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Go green

Go green

What is something of a 'buzz' product on the shelves of most health stores is actually part of a traditional fare for many cultures. In areas of the world like Japan and Scandinavia, types of seaweed and similar green plants have been a staple part of their diet for thousands of years. In fact, northern indigenous Inuit tribes have relied on seaweed in the colder months when other vegetables are scarce.

Powders incorporating nutrient-rich greens such as seaweed, some forms of algae and other green plants can be a sensible source of antioxidants and phytonutrients. They help support the immune system and protect against oxidative stress - which is especially useful for those living in more urban environments. Not many of us manage to get all of the goodness we need even if we have the best intentions and therefore adding a quality sourced green powder to your intake, via a smoothie, for example, can be one way of 'topping up'.

Powders also provide a source of trace minerals including iodine. Over the past 100 years, the global intake of seaweed has significantly declined. It may, therefore, be no coincidence that the World Health Organisation estimates that 31.5 percent of school-age children have an insufficient intake of iodine., a trace mineral found in seaweed which is vital for the normal growth of youngsters, the maintenance of healthy skin and the positive function of the nervous system and cognitive function.

With so many options on the market, it can be tempting to choose cheaper brands of products. However, as with most supplements, quality is everything as many come from poorly regulated sources. Look for an organic source verified by an EU organisation (shown by a mark such as the Organic Farming logo) and ideally choose something that is 100 percent raw (not processed using heat).

A little goes a long way to incorporate them into your diet slowly, one teaspoon at a time, and build up your tolerance. Many of them are safe when pregnant and breastfeeding and may be given to children in smaller doses, but always check with your practitioner first.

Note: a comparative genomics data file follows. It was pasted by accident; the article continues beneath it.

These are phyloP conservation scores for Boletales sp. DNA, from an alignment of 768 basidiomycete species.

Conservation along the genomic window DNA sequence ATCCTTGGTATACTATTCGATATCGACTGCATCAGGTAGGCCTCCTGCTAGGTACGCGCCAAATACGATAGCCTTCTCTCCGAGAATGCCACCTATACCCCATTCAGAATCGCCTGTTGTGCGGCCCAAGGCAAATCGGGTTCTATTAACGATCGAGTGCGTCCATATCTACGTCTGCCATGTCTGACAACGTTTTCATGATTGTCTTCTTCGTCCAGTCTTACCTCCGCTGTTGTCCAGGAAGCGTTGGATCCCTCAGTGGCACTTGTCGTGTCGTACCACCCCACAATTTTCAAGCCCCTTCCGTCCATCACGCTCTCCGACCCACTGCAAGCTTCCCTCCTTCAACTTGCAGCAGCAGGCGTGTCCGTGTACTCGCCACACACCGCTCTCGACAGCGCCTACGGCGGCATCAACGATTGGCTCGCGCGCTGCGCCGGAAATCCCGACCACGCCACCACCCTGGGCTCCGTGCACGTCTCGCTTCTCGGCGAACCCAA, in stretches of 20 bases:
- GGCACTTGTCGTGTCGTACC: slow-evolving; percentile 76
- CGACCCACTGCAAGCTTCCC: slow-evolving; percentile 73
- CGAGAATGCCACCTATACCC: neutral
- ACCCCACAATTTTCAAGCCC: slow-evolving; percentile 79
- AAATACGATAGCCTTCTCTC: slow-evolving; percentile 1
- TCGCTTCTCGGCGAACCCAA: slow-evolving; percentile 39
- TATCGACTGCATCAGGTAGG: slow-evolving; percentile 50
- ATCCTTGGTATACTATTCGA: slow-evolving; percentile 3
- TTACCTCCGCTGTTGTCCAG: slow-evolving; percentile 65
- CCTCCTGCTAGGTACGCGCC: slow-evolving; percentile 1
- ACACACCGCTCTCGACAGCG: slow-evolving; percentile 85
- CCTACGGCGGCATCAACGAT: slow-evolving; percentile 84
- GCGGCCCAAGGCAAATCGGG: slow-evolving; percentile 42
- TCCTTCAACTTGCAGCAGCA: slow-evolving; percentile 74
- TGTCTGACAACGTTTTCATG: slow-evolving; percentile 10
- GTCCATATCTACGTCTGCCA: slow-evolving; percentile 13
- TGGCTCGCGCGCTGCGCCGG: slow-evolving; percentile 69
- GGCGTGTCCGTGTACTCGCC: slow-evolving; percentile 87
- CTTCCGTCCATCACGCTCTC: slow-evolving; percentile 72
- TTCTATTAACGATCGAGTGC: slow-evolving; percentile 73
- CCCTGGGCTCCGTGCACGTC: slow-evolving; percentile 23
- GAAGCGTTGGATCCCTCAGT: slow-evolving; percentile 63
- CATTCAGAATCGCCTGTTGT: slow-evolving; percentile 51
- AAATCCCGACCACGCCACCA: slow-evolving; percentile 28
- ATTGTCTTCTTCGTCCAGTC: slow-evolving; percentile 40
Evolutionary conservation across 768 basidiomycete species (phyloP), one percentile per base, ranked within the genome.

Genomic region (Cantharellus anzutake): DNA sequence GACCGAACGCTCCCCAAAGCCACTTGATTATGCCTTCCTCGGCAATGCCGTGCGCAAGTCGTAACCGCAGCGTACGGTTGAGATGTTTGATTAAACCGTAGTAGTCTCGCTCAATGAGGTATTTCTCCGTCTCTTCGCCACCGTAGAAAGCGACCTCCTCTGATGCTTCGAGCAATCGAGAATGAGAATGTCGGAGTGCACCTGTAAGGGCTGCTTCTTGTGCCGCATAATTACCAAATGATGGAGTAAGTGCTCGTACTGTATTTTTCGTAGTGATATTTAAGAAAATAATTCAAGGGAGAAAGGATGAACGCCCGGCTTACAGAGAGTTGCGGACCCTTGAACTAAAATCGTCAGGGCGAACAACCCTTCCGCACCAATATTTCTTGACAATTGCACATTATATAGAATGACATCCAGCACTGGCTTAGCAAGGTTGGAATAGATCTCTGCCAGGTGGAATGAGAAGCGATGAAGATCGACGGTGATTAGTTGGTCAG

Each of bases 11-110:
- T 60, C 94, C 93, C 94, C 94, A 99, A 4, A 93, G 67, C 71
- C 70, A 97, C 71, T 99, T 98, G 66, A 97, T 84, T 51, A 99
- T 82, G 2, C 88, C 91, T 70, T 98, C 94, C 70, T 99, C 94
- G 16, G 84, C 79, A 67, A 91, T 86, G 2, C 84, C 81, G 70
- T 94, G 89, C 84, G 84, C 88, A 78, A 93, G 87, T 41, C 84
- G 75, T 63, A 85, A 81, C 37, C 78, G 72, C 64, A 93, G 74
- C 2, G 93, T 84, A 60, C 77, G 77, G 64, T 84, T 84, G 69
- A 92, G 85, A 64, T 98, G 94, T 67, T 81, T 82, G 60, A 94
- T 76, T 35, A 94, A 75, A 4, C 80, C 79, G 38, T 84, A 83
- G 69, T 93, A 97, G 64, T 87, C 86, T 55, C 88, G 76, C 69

So, what are some of the choices available on the market and what is their nutritional content? 

1. Chlorella

A single-celled alga grown in freshwater ponds, chlorella has been in existence for billions of years and used in Japan for centuries. It has possibly one of the highest concentrations of chlorophyll of any plant. This is what gives plants their green colour, and it is believed to have an impact on cell-regeneration as well as the ability to support the immune system and assist in new tissue growth. Chlorella contains chlorella growth factor (or CGF) which is not found in other green foods. CGF is thought to be useful for improving growth in general and assisting with healing too. This may also be why Japanese women consume it for healthy skin. It's a source of B Vitamins, minerals and small amounts of plant protein.

Top tip: Only choose a brand that uses 'cracked cell wall' chlorella to maximise your absorption of the goodness.

2. Spirulina  

This is a blue-green algae (or single-celled plant) that grows in inland freshwater. Algae's are one of the oldest living life forms, helping to sustain our oxygenated atmosphere. It is a source of plant protein (in small levels) and rich in beta-carotene, minerals, vitamin E and B vitamins. As well as providing small amounts of protein, spirulina contains the natural compounds phycocyanin polysaccharides and sulfolipids that may help to support that may help to support the immune system. It actually contains more iron per serving than spinach.

Top tip: Spirulina can be difficult to stir into the water so it's best to use your blender with this powder.

3. Kelp 

As a seaweed, kelp has a good nutritional content of vitamins and minerals and is especially high in iodine. Iodine is crucial for the health of the thyroid gland and thyroid hormone conversion and many of us could benefit from topping up our iodine levels. If you do not eat meat and fish, this is especially important

Top tip: Of all the green powders, kelp is an especially 'acquired' taste (it is often described as having a seaside flavour!) so new users may prefer to use capsules.

4. Barley grass and wheat grass

The green leaves of the barley or wheat grass plant contain a wide range of vitamin and minerals and are particularly rich in enzymes so may assist your digestion. They have a milder taste than seaweeds so can be a good introductory powder for new users.

Top tip: Good quality wheat grass and barley grass products should be certified as gluten free. Check with the supplier if you are unsure and need to follow a strict gluten-free diet.

Try adding your powder to our summer 'Green smoothie' recipe.

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